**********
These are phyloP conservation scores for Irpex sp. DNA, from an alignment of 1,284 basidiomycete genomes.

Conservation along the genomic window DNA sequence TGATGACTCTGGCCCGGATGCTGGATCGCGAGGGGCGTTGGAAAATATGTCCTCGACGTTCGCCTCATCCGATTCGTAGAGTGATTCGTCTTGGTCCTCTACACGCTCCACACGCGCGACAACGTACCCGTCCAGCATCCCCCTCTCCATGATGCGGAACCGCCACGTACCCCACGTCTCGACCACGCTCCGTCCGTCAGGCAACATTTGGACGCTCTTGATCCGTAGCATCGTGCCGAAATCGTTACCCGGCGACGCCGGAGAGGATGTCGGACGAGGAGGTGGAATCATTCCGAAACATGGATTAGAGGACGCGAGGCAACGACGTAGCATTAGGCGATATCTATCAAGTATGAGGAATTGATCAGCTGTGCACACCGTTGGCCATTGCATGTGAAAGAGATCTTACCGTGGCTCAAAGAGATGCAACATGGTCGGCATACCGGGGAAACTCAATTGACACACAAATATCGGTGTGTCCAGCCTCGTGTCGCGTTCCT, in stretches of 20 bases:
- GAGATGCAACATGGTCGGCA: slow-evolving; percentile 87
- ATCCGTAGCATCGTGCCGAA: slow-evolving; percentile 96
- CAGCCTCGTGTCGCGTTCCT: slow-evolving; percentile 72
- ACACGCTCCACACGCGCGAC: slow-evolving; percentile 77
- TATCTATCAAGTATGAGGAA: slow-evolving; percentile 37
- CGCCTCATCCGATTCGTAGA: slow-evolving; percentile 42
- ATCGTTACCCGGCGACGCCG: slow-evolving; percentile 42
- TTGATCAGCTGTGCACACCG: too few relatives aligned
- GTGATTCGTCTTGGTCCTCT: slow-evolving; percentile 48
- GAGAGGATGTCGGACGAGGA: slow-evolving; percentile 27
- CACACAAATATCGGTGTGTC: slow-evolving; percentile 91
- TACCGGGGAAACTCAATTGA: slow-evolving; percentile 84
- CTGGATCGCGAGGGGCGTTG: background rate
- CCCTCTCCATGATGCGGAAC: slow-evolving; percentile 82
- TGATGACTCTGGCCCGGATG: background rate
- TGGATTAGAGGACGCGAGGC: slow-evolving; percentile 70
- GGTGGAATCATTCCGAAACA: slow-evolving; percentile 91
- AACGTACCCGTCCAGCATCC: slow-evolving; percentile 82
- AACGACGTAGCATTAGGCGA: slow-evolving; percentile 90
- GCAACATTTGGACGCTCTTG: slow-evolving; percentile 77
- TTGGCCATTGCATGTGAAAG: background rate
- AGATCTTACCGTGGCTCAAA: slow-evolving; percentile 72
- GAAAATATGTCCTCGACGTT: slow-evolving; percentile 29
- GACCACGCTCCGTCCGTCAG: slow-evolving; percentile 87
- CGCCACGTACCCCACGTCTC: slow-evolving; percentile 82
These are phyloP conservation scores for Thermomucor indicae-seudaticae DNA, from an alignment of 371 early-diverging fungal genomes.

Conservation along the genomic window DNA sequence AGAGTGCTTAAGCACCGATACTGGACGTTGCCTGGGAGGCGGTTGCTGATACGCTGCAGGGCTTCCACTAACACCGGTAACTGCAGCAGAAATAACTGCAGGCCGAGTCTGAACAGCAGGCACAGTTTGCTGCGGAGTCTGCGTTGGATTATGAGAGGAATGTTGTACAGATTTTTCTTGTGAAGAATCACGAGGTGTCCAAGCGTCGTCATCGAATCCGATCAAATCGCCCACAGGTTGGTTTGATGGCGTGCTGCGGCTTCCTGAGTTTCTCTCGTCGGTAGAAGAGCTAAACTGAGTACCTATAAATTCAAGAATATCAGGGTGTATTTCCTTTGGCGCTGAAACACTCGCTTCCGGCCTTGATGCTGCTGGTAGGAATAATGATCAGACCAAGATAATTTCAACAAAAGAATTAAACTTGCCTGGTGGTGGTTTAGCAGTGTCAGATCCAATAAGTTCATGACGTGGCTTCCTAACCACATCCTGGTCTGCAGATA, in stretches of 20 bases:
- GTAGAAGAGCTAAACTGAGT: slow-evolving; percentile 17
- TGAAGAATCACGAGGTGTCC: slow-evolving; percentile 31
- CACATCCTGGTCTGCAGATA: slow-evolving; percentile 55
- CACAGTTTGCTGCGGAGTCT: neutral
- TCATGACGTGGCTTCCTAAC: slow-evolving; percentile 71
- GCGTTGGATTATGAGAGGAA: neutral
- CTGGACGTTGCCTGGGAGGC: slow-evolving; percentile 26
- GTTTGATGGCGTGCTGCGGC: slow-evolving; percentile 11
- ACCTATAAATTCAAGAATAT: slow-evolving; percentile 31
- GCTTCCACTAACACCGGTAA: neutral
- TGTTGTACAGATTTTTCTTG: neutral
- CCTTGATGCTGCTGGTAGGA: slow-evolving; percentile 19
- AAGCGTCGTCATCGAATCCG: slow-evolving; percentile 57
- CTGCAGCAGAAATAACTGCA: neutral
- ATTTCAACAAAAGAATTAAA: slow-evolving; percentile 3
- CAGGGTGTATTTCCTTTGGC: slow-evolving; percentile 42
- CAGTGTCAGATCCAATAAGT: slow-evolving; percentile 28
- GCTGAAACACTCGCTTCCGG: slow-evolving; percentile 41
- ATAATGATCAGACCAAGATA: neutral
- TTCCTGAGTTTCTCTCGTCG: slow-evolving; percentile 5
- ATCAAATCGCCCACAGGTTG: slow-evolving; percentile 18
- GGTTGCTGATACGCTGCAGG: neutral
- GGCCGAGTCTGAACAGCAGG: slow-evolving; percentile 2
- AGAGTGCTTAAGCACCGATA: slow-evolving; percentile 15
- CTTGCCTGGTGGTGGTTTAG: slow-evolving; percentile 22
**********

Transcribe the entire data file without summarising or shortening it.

These are phyloP conservation scores for Irpex sp. DNA, from an alignment of 1,284 basidiomycete genomes.

Conservation along the genomic window DNA sequence TGATGACTCTGGCCCGGATGCTGGATCGCGAGGGGCGTTGGAAAATATGTCCTCGACGTTCGCCTCATCCGATTCGTAGAGTGATTCGTCTTGGTCCTCTACACGCTCCACACGCGCGACAACGTACCCGTCCAGCATCCCCCTCTCCATGATGCGGAACCGCCACGTACCCCACGTCTCGACCACGCTCCGTCCGTCAGGCAACATTTGGACGCTCTTGATCCGTAGCATCGTGCCGAAATCGTTACCCGGCGACGCCGGAGAGGATGTCGGACGAGGAGGTGGAATCATTCCGAAACATGGATTAGAGGACGCGAGGCAACGACGTAGCATTAGGCGATATCTATCAAGTATGAGGAATTGATCAGCTGTGCACACCGTTGGCCATTGCATGTGAAAGAGATCTTACCGTGGCTCAAAGAGATGCAACATGGTCGGCATACCGGGGAAACTCAATTGACACACAAATATCGGTGTGTCCAGCCTCGTGTCGCGTTCCT, in stretches of 20 bases:
- GAGATGCAACATGGTCGGCA: slow-evolving; percentile 87
- ATCCGTAGCATCGTGCCGAA: slow-evolving; percentile 96
- CAGCCTCGTGTCGCGTTCCT: slow-evolving; percentile 72
- ACACGCTCCACACGCGCGAC: slow-evolving; percentile 77
- TATCTATCAAGTATGAGGAA: slow-evolving; percentile 37
- CGCCTCATCCGATTCGTAGA: slow-evolving; percentile 42
- ATCGTTACCCGGCGACGCCG: slow-evolving; percentile 42
- TTGATCAGCTGTGCACACCG: too few relatives aligned
- GTGATTCGTCTTGGTCCTCT: slow-evolving; percentile 48
- GAGAGGATGTCGGACGAGGA: slow-evolving; percentile 27
- CACACAAATATCGGTGTGTC: slow-evolving; percentile 91
- TACCGGGGAAACTCAATTGA: slow-evolving; percentile 84
- CTGGATCGCGAGGGGCGTTG: background rate
- CCCTCTCCATGATGCGGAAC: slow-evolving; percentile 82
- TGATGACTCTGGCCCGGATG: background rate
- TGGATTAGAGGACGCGAGGC: slow-evolving; percentile 70
- GGTGGAATCATTCCGAAACA: slow-evolving; percentile 91
- AACGTACCCGTCCAGCATCC: slow-evolving; percentile 82
- AACGACGTAGCATTAGGCGA: slow-evolving; percentile 90
- GCAACATTTGGACGCTCTTG: slow-evolving; percentile 77
- TTGGCCATTGCATGTGAAAG: background rate
- AGATCTTACCGTGGCTCAAA: slow-evolving; percentile 72
- GAAAATATGTCCTCGACGTT: slow-evolving; percentile 29
- GACCACGCTCCGTCCGTCAG: slow-evolving; percentile 87
- CGCCACGTACCCCACGTCTC: slow-evolving; percentile 82
These are phyloP conservation scores for Thermomucor indicae-seudaticae DNA, from an alignment of 371 early-diverging fungal genomes.

Conservation along the genomic window DNA sequence AGAGTGCTTAAGCACCGATACTGGACGTTGCCTGGGAGGCGGTTGCTGATACGCTGCAGGGCTTCCACTAACACCGGTAACTGCAGCAGAAATAACTGCAGGCCGAGTCTGAACAGCAGGCACAGTTTGCTGCGGAGTCTGCGTTGGATTATGAGAGGAATGTTGTACAGATTTTTCTTGTGAAGAATCACGAGGTGTCCAAGCGTCGTCATCGAATCCGATCAAATCGCCCACAGGTTGGTTTGATGGCGTGCTGCGGCTTCCTGAGTTTCTCTCGTCGGTAGAAGAGCTAAACTGAGTACCTATAAATTCAAGAATATCAGGGTGTATTTCCTTTGGCGCTGAAACACTCGCTTCCGGCCTTGATGCTGCTGGTAGGAATAATGATCAGACCAAGATAATTTCAACAAAAGAATTAAACTTGCCTGGTGGTGGTTTAGCAGTGTCAGATCCAATAAGTTCATGACGTGGCTTCCTAACCACATCCTGGTCTGCAGATA, in stretches of 20 bases:
- GTAGAAGAGCTAAACTGAGT: slow-evolving; percentile 17
- TGAAGAATCACGAGGTGTCC: slow-evolving; percentile 31
- CACATCCTGGTCTGCAGATA: slow-evolving; percentile 55
- CACAGTTTGCTGCGGAGTCT: neutral
- TCATGACGTGGCTTCCTAAC: slow-evolving; percentile 71
- GCGTTGGATTATGAGAGGAA: neutral
- CTGGACGTTGCCTGGGAGGC: slow-evolving; percentile 26
- GTTTGATGGCGTGCTGCGGC: slow-evolving; percentile 11
- ACCTATAAATTCAAGAATAT: slow-evolving; percentile 31
- GCTTCCACTAACACCGGTAA: neutral
- TGTTGTACAGATTTTTCTTG: neutral
- CCTTGATGCTGCTGGTAGGA: slow-evolving; percentile 19
- AAGCGTCGTCATCGAATCCG: slow-evolving; percentile 57
- CTGCAGCAGAAATAACTGCA: neutral
- ATTTCAACAAAAGAATTAAA: slow-evolving; percentile 3
- CAGGGTGTATTTCCTTTGGC: slow-evolving; percentile 42
- CAGTGTCAGATCCAATAAGT: slow-evolving; percentile 28
- GCTGAAACACTCGCTTCCGG: slow-evolving; percentile 41
- ATAATGATCAGACCAAGATA: neutral
- TTCCTGAGTTTCTCTCGTCG: slow-evolving; percentile 5
- ATCAAATCGCCCACAGGTTG: slow-evolving; percentile 18
- GGTTGCTGATACGCTGCAGG: neutral
- GGCCGAGTCTGAACAGCAGG: slow-evolving; percentile 2
- AGAGTGCTTAAGCACCGATA: slow-evolving; percentile 15
- CTTGCCTGGTGGTGGTTTAG: slow-evolving; percentile 22